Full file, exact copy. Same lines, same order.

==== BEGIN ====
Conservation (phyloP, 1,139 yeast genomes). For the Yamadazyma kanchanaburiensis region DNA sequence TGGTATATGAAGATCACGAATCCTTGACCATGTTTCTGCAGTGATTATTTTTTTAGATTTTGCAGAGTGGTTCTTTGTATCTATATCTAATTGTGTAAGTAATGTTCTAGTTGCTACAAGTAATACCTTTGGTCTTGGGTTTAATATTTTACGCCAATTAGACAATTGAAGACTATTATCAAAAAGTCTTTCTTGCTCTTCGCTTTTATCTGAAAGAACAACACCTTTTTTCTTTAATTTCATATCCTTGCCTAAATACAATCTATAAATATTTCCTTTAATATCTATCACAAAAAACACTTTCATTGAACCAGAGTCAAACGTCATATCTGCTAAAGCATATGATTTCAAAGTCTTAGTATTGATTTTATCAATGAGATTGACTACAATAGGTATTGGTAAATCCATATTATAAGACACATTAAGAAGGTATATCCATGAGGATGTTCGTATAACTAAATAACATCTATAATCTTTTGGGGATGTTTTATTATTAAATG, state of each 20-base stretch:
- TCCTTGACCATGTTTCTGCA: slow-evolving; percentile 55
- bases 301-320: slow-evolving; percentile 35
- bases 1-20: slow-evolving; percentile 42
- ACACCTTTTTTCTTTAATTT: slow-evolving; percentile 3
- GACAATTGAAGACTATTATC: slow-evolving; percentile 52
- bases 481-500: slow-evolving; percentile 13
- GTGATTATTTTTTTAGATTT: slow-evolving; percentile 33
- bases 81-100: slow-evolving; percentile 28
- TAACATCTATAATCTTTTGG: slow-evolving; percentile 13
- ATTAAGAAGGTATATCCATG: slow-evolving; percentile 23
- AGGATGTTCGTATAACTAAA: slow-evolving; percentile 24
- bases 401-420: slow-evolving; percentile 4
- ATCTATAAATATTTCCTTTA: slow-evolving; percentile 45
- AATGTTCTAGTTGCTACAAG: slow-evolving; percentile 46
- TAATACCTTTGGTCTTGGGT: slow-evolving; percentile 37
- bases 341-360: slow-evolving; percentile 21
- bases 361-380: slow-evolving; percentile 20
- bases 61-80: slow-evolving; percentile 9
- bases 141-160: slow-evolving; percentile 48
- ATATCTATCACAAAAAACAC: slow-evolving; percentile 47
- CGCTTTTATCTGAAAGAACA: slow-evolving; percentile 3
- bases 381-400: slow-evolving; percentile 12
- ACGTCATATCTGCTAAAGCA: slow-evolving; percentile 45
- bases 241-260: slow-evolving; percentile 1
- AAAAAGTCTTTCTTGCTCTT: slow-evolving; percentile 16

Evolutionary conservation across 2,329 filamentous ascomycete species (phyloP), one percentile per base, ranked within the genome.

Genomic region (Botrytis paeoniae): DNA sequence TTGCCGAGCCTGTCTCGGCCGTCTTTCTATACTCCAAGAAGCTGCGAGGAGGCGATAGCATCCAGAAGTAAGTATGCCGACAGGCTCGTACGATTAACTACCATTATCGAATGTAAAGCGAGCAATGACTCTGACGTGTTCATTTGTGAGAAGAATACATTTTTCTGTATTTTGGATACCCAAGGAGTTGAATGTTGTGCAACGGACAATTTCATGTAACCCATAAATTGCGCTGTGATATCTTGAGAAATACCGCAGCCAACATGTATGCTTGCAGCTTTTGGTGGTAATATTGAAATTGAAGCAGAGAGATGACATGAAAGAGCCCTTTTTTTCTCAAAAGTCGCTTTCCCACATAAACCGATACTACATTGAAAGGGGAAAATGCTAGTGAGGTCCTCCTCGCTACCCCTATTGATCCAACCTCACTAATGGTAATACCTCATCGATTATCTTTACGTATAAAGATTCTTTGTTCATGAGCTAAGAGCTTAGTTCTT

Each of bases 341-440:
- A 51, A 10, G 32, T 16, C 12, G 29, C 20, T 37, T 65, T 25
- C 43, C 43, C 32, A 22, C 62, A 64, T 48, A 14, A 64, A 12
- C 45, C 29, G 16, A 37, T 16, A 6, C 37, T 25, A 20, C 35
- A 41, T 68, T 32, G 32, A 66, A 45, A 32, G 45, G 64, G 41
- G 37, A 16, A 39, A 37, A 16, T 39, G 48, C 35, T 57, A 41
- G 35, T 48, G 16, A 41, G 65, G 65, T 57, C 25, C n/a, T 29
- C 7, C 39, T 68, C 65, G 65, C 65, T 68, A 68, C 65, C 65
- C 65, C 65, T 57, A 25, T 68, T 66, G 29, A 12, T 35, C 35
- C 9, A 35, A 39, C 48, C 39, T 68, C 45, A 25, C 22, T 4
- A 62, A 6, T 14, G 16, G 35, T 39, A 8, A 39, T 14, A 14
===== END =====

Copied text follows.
Conservation (phyloP, 1,139 yeast genomes). For the Yamadazyma kanchanaburiensis region DNA sequence TGGTATATGAAGATCACGAATCCTTGACCATGTTTCTGCAGTGATTATTTTTTTAGATTTTGCAGAGTGGTTCTTTGTATCTATATCTAATTGTGTAAGTAATGTTCTAGTTGCTACAAGTAATACCTTTGGTCTTGGGTTTAATATTTTACGCCAATTAGACAATTGAAGACTATTATCAAAAAGTCTTTCTTGCTCTTCGCTTTTATCTGAAAGAACAACACCTTTTTTCTTTAATTTCATATCCTTGCCTAAATACAATCTATAAATATTTCCTTTAATATCTATCACAAAAAACACTTTCATTGAACCAGAGTCAAACGTCATATCTGCTAAAGCATATGATTTCAAAGTCTTAGTATTGATTTTATCAATGAGATTGACTACAATAGGTATTGGTAAATCCATATTATAAGACACATTAAGAAGGTATATCCATGAGGATGTTCGTATAACTAAATAACATCTATAATCTTTTGGGGATGTTTTATTATTAAATG, state of each 20-base stretch:
- TCCTTGACCATGTTTCTGCA: slow-evolving; percentile 55
- bases 301-320: slow-evolving; percentile 35
- bases 1-20: slow-evolving; percentile 42
- ACACCTTTTTTCTTTAATTT: slow-evolving; percentile 3
- GACAATTGAAGACTATTATC: slow-evolving; percentile 52
- bases 481-500: slow-evolving; percentile 13
- GTGATTATTTTTTTAGATTT: slow-evolving; percentile 33
- bases 81-100: slow-evolving; percentile 28
- TAACATCTATAATCTTTTGG: slow-evolving; percentile 13
- ATTAAGAAGGTATATCCATG: slow-evolving; percentile 23
- AGGATGTTCGTATAACTAAA: slow-evolving; percentile 24
- bases 401-420: slow-evolving; percentile 4
- ATCTATAAATATTTCCTTTA: slow-evolving; percentile 45
- AATGTTCTAGTTGCTACAAG: slow-evolving; percentile 46
- TAATACCTTTGGTCTTGGGT: slow-evolving; percentile 37
- bases 341-360: slow-evolving; percentile 21
- bases 361-380: slow-evolving; percentile 20
- bases 61-80: slow-evolving; percentile 9
- bases 141-160: slow-evolving; percentile 48
- ATATCTATCACAAAAAACAC: slow-evolving; percentile 47
- CGCTTTTATCTGAAAGAACA: slow-evolving; percentile 3
- bases 381-400: slow-evolving; percentile 12
- ACGTCATATCTGCTAAAGCA: slow-evolving; percentile 45
- bases 241-260: slow-evolving; percentile 1
- AAAAAGTCTTTCTTGCTCTT: slow-evolving; percentile 16

Evolutionary conservation across 2,329 filamentous ascomycete species (phyloP), one percentile per base, ranked within the genome.

Genomic region (Botrytis paeoniae): DNA sequence TTGCCGAGCCTGTCTCGGCCGTCTTTCTATACTCCAAGAAGCTGCGAGGAGGCGATAGCATCCAGAAGTAAGTATGCCGACAGGCTCGTACGATTAACTACCATTATCGAATGTAAAGCGAGCAATGACTCTGACGTGTTCATTTGTGAGAAGAATACATTTTTCTGTATTTTGGATACCCAAGGAGTTGAATGTTGTGCAACGGACAATTTCATGTAACCCATAAATTGCGCTGTGATATCTTGAGAAATACCGCAGCCAACATGTATGCTTGCAGCTTTTGGTGGTAATATTGAAATTGAAGCAGAGAGATGACATGAAAGAGCCCTTTTTTTCTCAAAAGTCGCTTTCCCACATAAACCGATACTACATTGAAAGGGGAAAATGCTAGTGAGGTCCTCCTCGCTACCCCTATTGATCCAACCTCACTAATGGTAATACCTCATCGATTATCTTTACGTATAAAGATTCTTTGTTCATGAGCTAAGAGCTTAGTTCTT

Each of bases 341-440:
- A 51, A 10, G 32, T 16, C 12, G 29, C 20, T 37, T 65, T 25
- C 43, C 43, C 32, A 22, C 62, A 64, T 48, A 14, A 64, A 12
- C 45, C 29, G 16, A 37, T 16, A 6, C 37, T 25, A 20, C 35
- A 41, T 68, T 32, G 32, A 66, A 45, A 32, G 45, G 64, G 41
- G 37, A 16, A 39, A 37, A 16, T 39, G 48, C 35, T 57, A 41
- G 35, T 48, G 16, A 41, G 65, G 65, T 57, C 25, C n/a, T 29
- C 7, C 39, T 68, C 65, G 65, C 65, T 68, A 68, C 65, C 65
- C 65, C 65, T 57, A 25, T 68, T 66, G 29, A 12, T 35, C 35
- C 9, A 35, A 39, C 48, C 39, T 68, C 45, A 25, C 22, T 4
- A 62, A 6, T 14, G 16, G 35, T 39, A 8, A 39, T 14, A 14